Energy-based tissue treatment is well known in the art. Various types of energy (e.g., electrical, ultrasonic, microwave, cryo, heat, laser, etc.) are applied to tissue to achieve a desired result. Electrosurgery involves application of high radio frequency electrical current to a surgical site to cut, ablate, coagulate or seal tissue. In monopolar electrosurgery, a source or active electrode delivers radio frequency energy from the electrosurgical generator to the tissue and a return electrode carries the current back to the generator. In monopolar electrosurgery, the source electrode is typically part of the surgical instrument held by the surgeon and applied to the tissue to be treated. A patient return electrode is placed remotely from the active electrode to carry the current back to the generator.

In the case of tissue ablation, high radio frequency electrical current is applied to a targeted tissue site to create an ablation volume. The resulting ablation volume may then be observed and various ablation metrics may be measured and recorded. Conventional methods of obtaining ablation metrics include recording the small diameter, large diameter, and height of the ablated tissue to calculate the volume. Typically, these three parameters are input for the equation for ellipsoidal volume to calculate an approximate ablation volume. Conventional methods such as this often provide inexact measurements, inconsistent recordings, as well as inaccurate reporting of achieved volumes. Further, conventional methods of volumetric calculation lack evaluative tools such as determining the effect of adjacent structures on the ablation volume, qualifying the completeness of the ablation volume, predicting specific volumes and/or shapes based on a given energy applicator configuration.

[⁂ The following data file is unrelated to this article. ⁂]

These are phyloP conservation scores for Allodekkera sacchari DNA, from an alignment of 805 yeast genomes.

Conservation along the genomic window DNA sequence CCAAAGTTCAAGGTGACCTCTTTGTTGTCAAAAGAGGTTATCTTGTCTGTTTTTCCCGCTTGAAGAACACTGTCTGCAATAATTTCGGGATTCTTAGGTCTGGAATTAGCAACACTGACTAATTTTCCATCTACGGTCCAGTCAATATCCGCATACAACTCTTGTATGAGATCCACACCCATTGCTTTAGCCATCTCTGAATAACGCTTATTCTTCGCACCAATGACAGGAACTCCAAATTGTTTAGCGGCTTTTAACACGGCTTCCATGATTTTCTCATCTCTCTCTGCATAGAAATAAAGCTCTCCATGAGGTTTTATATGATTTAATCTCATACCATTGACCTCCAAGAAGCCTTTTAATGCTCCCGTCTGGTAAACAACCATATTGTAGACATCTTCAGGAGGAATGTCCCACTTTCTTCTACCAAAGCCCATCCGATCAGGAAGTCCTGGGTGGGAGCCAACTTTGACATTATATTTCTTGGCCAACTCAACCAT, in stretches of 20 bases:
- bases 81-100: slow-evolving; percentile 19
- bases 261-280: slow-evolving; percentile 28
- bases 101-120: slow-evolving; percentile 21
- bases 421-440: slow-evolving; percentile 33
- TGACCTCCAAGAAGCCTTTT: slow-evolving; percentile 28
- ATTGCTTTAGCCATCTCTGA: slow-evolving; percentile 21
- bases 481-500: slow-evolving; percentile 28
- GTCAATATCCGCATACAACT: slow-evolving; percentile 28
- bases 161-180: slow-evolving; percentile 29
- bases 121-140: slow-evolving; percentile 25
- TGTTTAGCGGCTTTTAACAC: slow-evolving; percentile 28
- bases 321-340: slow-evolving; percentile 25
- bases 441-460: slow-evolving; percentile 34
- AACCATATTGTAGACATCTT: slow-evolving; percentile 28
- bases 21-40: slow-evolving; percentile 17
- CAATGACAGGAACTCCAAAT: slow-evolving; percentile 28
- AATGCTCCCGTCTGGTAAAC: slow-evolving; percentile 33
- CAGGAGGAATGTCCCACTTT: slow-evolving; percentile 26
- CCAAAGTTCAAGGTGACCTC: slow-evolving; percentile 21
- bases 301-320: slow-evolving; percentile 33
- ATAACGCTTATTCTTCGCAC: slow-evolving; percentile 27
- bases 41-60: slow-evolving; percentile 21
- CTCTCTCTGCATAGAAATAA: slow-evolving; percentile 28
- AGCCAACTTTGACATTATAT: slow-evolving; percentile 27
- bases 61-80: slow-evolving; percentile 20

SUMMARY